Recently I thought about yoga again.  Deep down I knew it was exactly what I needed. I felt that old anger rise again but this time I thought about my reading glasses. I had disliked the idea that I needed them but was grateful that they made reading easier.  I realized that there was a lesson in that for me.
With a different mindset I decided to try yoga again.  I had resolved to view my weakness as a challenge rather than a threat.  It was time to face down my demons with hard work and a positive attitude. 
Turns out they helped- both the new attitude and the yoga. I found that the more I did the yoga stretches, the less painful my running was.  Nothing succeeds like success.  Each bit of forward progress fed into a positive feedback cycle and suddenly I found myself looking forward to doing yoga because it made me feel good and because my runs were so much better.  The big discovery here was that anger and denial had been replaced by acceptance and… improvement!

The old cliché is that with age comes wisdom.  I’d like to expand upon that for runners and say that “aging up” requires strategy.  Our bodies will weaken with time-we have no choice, no say in the matter.  What we do have control over is how we deal with it.  Challenging rather than denying weakness was the attitude adjustment I needed. We may have to do things a little bit differently; to adapt to aging in ways we never might have considered.  I dare you all to confront the weakness in yourselves. Do something you don’t usually do.  Get off the level ground and go run a hill, do a trail run, try some speed work, stretch a few minutes longer than usual. If you really want a challenging stretch-call me- I can show you a few yoga moves.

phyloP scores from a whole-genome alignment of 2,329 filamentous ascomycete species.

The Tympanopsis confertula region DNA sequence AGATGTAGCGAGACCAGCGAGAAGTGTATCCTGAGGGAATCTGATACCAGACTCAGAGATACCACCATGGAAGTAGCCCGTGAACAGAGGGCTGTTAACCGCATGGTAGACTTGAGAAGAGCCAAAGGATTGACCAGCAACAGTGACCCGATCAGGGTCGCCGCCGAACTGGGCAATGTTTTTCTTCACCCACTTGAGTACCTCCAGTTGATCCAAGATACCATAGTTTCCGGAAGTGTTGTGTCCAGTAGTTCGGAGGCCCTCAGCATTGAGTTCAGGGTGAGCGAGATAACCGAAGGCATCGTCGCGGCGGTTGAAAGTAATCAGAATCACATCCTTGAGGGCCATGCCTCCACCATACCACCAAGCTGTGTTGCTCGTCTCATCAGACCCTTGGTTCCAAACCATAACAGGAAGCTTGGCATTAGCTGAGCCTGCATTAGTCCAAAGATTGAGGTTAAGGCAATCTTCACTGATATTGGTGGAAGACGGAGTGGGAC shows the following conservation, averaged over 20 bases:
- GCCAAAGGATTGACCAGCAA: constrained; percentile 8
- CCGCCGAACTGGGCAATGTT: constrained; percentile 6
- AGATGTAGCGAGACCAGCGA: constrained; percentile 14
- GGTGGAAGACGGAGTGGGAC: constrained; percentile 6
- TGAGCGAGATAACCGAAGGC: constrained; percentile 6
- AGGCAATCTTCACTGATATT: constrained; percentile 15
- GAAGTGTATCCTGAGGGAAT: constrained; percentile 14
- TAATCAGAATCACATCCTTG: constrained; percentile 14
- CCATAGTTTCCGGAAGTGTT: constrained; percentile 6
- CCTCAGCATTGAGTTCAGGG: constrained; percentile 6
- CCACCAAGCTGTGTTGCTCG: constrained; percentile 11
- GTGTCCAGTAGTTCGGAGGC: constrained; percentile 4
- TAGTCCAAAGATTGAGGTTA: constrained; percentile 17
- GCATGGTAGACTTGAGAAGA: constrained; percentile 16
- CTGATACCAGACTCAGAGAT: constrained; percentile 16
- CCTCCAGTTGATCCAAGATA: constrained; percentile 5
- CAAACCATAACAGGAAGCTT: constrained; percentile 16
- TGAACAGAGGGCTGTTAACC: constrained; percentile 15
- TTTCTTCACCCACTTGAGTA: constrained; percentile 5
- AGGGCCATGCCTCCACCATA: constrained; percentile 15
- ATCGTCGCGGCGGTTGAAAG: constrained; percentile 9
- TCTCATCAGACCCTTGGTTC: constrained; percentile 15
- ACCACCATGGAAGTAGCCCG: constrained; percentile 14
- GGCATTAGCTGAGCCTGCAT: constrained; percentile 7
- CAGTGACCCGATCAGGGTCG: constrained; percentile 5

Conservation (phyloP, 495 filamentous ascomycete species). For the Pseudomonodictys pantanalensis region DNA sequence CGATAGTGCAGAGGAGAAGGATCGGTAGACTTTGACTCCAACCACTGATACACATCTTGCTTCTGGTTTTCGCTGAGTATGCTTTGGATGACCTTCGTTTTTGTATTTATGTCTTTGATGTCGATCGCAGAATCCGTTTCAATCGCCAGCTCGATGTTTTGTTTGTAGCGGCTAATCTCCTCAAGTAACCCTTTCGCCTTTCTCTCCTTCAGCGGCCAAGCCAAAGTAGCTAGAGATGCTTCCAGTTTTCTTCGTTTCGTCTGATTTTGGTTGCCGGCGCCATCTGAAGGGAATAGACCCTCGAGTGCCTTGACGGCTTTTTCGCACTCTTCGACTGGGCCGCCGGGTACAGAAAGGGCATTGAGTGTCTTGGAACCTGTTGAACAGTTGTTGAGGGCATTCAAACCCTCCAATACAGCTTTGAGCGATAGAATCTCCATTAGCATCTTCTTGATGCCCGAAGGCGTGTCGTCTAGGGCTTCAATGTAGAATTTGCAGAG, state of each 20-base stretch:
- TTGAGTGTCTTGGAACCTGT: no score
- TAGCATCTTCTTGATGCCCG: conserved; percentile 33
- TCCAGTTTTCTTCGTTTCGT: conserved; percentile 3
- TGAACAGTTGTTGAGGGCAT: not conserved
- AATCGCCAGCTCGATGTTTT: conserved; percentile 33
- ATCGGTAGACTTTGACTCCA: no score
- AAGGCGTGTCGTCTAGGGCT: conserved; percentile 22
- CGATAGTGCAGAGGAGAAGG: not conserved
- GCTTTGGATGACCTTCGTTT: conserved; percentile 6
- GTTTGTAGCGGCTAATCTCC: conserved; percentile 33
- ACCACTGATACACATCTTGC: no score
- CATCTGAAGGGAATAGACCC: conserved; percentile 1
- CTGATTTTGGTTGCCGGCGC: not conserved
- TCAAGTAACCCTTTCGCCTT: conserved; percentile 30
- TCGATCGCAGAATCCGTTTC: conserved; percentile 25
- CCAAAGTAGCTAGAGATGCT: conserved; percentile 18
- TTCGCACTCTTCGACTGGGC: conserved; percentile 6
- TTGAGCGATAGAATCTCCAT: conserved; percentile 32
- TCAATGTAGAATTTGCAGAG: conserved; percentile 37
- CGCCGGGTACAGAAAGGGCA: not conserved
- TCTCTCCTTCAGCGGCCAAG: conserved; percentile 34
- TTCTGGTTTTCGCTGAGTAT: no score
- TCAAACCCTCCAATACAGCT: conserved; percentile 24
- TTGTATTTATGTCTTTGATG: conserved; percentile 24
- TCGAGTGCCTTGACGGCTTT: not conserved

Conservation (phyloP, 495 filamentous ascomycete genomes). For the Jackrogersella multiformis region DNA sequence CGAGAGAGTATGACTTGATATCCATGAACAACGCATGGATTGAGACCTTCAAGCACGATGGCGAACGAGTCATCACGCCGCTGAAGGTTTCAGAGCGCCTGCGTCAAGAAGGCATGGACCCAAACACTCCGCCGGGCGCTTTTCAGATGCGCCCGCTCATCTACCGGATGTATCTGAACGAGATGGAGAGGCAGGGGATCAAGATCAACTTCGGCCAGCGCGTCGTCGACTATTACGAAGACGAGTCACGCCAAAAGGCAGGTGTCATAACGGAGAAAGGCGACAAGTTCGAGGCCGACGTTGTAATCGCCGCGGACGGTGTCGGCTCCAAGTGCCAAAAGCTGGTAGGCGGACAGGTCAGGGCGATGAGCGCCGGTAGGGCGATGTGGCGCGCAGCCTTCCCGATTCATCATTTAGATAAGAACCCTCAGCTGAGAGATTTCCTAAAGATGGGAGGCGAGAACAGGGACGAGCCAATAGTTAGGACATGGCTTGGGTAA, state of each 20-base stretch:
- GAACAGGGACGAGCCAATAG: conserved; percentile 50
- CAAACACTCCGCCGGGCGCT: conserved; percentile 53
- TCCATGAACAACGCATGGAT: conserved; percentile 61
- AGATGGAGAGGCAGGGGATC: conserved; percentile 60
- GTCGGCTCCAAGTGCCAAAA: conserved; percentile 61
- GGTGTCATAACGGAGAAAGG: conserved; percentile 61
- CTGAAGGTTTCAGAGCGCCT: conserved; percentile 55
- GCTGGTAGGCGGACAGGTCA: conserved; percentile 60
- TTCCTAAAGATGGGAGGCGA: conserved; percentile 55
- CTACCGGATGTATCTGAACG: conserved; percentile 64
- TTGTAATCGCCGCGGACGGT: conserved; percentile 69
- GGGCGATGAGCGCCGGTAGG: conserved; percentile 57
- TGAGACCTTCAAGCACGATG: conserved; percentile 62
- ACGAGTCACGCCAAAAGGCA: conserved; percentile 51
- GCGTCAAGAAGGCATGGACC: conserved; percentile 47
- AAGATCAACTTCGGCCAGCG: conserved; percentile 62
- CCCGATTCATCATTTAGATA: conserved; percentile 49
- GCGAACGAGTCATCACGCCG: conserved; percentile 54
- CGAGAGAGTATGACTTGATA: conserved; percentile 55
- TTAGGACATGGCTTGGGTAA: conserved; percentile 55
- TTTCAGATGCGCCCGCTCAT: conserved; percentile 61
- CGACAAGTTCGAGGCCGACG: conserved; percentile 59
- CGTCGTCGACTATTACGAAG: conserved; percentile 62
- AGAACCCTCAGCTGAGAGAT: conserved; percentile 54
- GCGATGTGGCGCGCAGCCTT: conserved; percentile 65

Om Shanti!

Wednesday, November 2, 2011

Personal Growth

“The harder the conflict, the more glorious the triumph. What we obtain too cheap, we esteem too lightly; it is dearness only that gives everything its value. I love the man that can smile in trouble, that can gather strength from distress and grow.”

Dear My Oncologist,

This year was my 11th anniversary as a breast cancer survivor. For the past 6 or 7 years I have visited your office every year. I graduated to yearly check-ups after I passed my 5 year anniversary, as you well know. My annual visit is usually sometime during the month of April as that coincides with when I received my diagnosis. Each year, during the weeks leading up to my appointment, presumably like most cancer survivors, I feel pangs of anxiety that manifest in various ways. Mostly I do a great deal of remembering, feeling and thinking about those miserable days during my illness.

Nasty memories of severe nausea intermingle with fond memories of the warmth, competence and compassion of “Mary” and “Jane”, the nurses that worked with me.

The recollections of pain caused by surgeries, endless needle sticks and physical therapy are assuaged because I recall the warm smile, genuine care, concern and skill of “Rita” who ran the lab.